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NOTE: CentOS Enterprise Linux is built from the Red Hat Enterprise Linux source code. Other than logo and name changes CentOS Enterprise Linux is compatible with the equivalent Red Hat version. This document applies equally to both Red Hat and CentOS Enterprise Linux.

3.4. Debug the Executable

To start GDB, use the following commands:

gdb hello

After the initial copyright and configuration information, GDB returns its own prompt, (gdb). The following is a sample debugging session:

  1. To set a breakpoint, type:

    break main

    The following output displays:

    Breakpoint 1 at 0x132: file hello.c, line 15.

    Note the exact address and line number may vary, depending upon the target architecture being debugged and the exact layout of the C code in the hello.c file.

  2. To run the program, type:


    The following output displays (when the program stops at a breakpoint):

        Starting program: hello
        Breakpoint 1, main () at hello.c:15
        15 a = 3;

    Again note that the exact line number and instruction displayed is dependent upon the source code layout.

  3. To print the value of variable, a, type:

    print a

    The following output displays:

    $1 = 0
  4. To execute the next command, type next:


    The following output displays:

        16 b = 4;
  5. To display the value of a again, type:

    print a

    The following output displays:

        $2 = 3
  6. To display the program being debugged, type:


    The following output displays:

    12         int
    13         main (void)
    14         {
    15           int b;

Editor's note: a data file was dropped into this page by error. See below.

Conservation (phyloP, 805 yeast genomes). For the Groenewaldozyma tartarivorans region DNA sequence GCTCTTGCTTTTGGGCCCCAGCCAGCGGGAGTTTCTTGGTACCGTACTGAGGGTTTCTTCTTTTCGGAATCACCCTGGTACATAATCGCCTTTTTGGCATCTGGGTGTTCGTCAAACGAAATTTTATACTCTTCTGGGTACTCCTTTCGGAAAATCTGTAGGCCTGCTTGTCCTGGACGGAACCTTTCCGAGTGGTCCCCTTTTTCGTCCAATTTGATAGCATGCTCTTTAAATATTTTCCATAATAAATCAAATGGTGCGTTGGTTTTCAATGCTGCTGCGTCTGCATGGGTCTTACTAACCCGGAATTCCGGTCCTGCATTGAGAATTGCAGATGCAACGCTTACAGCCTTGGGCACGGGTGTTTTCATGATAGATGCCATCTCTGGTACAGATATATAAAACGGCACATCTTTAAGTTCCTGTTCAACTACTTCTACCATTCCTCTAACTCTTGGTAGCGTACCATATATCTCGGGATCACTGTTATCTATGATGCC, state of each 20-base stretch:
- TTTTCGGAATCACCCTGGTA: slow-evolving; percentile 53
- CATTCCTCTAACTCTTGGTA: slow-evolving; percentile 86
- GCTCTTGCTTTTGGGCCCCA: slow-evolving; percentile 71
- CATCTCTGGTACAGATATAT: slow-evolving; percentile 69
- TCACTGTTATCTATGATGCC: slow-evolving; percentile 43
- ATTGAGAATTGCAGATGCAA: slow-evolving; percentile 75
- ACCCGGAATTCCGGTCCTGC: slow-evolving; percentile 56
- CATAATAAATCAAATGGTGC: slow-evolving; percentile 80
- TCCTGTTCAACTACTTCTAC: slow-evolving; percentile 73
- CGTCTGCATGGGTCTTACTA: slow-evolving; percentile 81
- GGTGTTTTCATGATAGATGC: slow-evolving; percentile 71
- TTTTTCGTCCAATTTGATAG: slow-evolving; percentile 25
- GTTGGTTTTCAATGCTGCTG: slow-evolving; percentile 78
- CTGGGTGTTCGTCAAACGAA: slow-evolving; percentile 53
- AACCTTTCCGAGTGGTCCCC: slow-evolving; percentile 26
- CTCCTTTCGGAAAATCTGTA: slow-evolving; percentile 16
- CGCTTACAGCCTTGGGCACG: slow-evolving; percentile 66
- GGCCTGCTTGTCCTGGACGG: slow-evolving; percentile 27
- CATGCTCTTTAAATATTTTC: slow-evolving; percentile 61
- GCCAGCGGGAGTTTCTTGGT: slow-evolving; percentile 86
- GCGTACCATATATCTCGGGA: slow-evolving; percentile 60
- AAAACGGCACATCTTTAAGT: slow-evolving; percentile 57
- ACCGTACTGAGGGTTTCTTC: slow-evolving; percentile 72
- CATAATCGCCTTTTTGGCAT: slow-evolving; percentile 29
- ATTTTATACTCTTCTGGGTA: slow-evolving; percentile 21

17           a = 3;
    18           b = 4;
    20           printf ("Hello, world!\n");
    22           foo (b);
    24           return 0;
    25         }
  7. To list a specific function code, use the list command with the name of the function to be display. For example, type:

    list foo

    The following output displays:

     1          #include <stdio.h>
     3          int a, c;
     5          static void
     6          foo (int b)
     7          {
     8            c = a + b;
     9            printf ("%d + %d = %d\n", a, b, c);
    10          }
  8. To set a breakpoint at line seven, enter the following input (set a breakpoint at any line by entering break linenumber, where linenumber is the specific line number to break):

    break 8

    The following output displays:

    Breakpoint 2 at 0xf4: file hello.c, line 8.
  9. To resume normal execution of the program until the next breakpoint, type:


    The following output displays:

    Hello, world!
    Breakpoint 2, foo (b=4) at hello.c:8
    8 c = a + b;
  10. To step to the next instruction and execute it, type:


    The following output displays:

    9 printf ("%d + %d = %d\n", a, b, c);
  11. To display the value of c, type:

    print c

    The following output displays:

    $3 = 7
  12. To see how you got to where you are, type:


    The following output displays:

    #0 foo (b=4) at hello.c:9
    #1 0x15c in main () at hello.c:18
  13. To exit the program and quit the debugger, type:


  Published under the terms of the GNU General Public License Design by Interspire